Companies ignoring the older women in their advertising
J.Walter Thompson Intelligence surveyed 249 UK females aged 53-72 for their Elastic Generation: The Female Edit report. The report aims to turn ‘the spotlight on a much misunderstood group of British people’. Although this generation is known as the Baby Boomers, the report relabels this group as ‘The Elastic Women’. The revised label is to ‘capture the innate resilience, strength and potential’.
The report revealed that 72% of respondents ‘don’t pay attention to advertising’. In addition, 91% wish that advertisers would treat them like people and not stereotypes.
Some brands have made an effort to not stereotype the older female generation. For example, ‘This Girl Can’ portrays older generations being active; Sue (67 years old) enjoys swimming in cold water pools. However, from the statistics it appears that more brands need to put more effort into targeting ‘Elastic Women’.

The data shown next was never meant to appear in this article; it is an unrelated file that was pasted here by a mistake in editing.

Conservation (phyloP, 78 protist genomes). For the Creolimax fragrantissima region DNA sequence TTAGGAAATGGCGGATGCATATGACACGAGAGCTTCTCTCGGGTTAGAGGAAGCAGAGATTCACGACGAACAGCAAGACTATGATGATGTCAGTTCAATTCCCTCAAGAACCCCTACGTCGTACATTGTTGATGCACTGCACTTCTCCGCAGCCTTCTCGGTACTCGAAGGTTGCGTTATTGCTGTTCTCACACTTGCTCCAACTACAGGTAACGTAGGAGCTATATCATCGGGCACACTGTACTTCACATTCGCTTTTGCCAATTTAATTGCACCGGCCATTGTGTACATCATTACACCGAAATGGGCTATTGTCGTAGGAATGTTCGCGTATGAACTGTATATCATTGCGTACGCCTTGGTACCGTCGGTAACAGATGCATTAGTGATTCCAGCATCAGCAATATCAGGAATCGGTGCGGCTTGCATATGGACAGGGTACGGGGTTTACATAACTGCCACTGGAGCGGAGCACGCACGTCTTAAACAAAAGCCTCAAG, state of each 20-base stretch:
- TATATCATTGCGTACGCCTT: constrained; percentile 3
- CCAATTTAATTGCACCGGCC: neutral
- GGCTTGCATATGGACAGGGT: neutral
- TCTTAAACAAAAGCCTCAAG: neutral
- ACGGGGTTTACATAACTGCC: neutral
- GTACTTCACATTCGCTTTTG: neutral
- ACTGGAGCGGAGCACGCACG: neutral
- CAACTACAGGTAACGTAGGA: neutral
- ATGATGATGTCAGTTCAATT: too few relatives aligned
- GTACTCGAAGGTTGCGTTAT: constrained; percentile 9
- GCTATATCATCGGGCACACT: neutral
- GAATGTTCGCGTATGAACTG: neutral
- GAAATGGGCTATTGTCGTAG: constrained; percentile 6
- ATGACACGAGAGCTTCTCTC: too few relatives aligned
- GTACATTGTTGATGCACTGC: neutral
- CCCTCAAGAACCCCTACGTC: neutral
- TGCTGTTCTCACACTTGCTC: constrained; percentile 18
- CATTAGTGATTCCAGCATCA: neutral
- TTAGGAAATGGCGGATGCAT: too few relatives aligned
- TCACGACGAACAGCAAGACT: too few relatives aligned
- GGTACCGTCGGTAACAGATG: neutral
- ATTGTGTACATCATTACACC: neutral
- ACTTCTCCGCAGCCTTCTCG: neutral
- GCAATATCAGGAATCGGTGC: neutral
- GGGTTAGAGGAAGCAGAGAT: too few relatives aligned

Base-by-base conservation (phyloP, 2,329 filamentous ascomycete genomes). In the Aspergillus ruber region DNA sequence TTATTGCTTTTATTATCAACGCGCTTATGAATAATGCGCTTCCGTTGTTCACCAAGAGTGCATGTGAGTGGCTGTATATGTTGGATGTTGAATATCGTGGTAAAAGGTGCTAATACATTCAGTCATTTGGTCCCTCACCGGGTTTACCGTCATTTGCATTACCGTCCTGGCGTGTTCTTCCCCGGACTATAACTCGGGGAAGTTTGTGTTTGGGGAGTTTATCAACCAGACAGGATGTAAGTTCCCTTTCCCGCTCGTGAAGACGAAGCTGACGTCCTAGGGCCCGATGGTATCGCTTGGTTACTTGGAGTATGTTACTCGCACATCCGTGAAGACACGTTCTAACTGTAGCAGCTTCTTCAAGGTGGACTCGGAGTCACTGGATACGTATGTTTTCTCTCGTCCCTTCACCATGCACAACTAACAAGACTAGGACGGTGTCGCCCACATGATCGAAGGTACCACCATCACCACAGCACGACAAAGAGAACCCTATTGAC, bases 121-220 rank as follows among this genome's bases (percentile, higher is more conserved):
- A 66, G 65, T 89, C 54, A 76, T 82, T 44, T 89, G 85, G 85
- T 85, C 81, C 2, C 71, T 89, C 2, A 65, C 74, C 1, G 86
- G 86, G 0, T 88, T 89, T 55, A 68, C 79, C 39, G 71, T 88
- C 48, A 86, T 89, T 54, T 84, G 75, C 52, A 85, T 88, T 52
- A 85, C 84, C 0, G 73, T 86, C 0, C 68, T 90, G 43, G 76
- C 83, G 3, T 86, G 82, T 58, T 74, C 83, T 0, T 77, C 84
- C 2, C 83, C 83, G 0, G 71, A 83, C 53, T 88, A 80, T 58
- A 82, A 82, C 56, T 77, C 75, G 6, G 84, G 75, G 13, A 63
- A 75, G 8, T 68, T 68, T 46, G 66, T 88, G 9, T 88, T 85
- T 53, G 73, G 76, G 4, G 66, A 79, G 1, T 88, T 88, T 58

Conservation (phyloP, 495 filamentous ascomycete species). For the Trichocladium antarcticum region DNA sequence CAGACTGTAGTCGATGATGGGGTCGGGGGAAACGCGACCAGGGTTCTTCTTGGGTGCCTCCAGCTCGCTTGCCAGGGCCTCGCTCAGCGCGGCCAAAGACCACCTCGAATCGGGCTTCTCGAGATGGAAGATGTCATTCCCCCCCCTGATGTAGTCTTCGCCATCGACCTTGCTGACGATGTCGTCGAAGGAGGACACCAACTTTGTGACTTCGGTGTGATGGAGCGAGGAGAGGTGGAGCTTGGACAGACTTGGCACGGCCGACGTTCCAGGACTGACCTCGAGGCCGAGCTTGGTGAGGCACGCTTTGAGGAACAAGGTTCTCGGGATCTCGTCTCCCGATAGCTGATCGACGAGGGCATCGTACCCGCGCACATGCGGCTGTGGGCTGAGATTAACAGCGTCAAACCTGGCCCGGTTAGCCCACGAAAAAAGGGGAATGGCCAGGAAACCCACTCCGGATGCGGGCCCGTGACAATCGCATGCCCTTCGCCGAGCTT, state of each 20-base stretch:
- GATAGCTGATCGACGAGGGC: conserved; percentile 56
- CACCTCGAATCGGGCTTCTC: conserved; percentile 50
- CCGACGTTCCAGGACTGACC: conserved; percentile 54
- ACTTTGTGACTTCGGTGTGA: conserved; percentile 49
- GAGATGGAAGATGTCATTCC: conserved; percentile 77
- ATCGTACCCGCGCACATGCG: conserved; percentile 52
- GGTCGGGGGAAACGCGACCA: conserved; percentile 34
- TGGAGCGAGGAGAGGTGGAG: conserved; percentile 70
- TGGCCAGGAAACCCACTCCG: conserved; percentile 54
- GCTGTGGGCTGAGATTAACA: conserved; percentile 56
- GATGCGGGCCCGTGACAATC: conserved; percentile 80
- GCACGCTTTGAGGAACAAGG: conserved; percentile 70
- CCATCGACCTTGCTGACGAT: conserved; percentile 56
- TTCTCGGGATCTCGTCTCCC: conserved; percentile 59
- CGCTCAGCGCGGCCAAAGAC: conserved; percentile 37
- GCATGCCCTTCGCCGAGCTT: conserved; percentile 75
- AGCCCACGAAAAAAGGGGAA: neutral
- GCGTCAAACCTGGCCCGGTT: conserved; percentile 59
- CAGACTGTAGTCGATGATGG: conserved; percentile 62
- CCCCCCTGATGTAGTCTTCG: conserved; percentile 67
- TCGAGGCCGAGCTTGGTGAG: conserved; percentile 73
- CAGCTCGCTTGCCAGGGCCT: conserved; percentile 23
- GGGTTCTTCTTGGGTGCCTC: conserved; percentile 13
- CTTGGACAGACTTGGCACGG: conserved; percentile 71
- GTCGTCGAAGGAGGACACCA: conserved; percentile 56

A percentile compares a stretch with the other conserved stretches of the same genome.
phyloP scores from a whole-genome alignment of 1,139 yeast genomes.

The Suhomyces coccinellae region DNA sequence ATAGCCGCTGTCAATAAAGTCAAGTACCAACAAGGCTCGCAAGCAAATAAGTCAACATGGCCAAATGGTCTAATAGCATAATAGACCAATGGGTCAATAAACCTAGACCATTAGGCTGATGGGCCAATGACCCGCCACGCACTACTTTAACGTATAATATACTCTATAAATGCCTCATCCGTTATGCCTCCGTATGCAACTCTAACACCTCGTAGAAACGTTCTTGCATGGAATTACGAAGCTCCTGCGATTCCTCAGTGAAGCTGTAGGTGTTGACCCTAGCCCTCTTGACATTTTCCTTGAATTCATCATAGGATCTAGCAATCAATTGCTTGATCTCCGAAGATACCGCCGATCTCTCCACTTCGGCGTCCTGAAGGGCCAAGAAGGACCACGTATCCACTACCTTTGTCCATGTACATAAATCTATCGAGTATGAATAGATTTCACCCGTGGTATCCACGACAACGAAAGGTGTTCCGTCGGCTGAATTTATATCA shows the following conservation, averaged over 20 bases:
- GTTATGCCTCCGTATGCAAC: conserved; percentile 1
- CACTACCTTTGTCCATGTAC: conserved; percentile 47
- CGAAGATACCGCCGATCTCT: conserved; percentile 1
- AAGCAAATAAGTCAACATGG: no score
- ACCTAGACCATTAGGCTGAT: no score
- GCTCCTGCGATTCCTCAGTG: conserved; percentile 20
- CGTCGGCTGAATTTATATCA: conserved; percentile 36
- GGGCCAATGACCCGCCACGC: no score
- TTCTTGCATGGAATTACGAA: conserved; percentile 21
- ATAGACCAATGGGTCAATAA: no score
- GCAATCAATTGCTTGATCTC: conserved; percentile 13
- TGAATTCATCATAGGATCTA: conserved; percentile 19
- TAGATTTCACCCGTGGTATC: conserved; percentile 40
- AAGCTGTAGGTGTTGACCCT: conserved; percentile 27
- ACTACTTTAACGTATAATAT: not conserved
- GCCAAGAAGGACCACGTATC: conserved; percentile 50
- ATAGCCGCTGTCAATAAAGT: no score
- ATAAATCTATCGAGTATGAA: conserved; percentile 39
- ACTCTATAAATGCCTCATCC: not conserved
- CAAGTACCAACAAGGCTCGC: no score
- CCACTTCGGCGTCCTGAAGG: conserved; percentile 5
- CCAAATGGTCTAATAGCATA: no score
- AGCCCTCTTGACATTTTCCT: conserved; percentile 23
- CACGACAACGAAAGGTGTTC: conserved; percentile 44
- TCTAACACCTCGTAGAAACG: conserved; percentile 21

The European Director at the Innovation Group, Marie Stafford, is of the opinion that it’s ironic that brands only want to talk to the older generation of women about their ‘morality and physica decline’ when they are often ‘active, engaged and involved’.
The three main conclusions from the report are:
- Age is no longer a useful indicator of how older women are living
- Many women like to see older faces in brand communications, but ensure that depictions are authentic and that all customer touch points reflect the same attitude
- Organisations should ditch the outdated stereotypes and harness data to drive deeper, better, more personal engagement. Think about what unites generations, not what divides them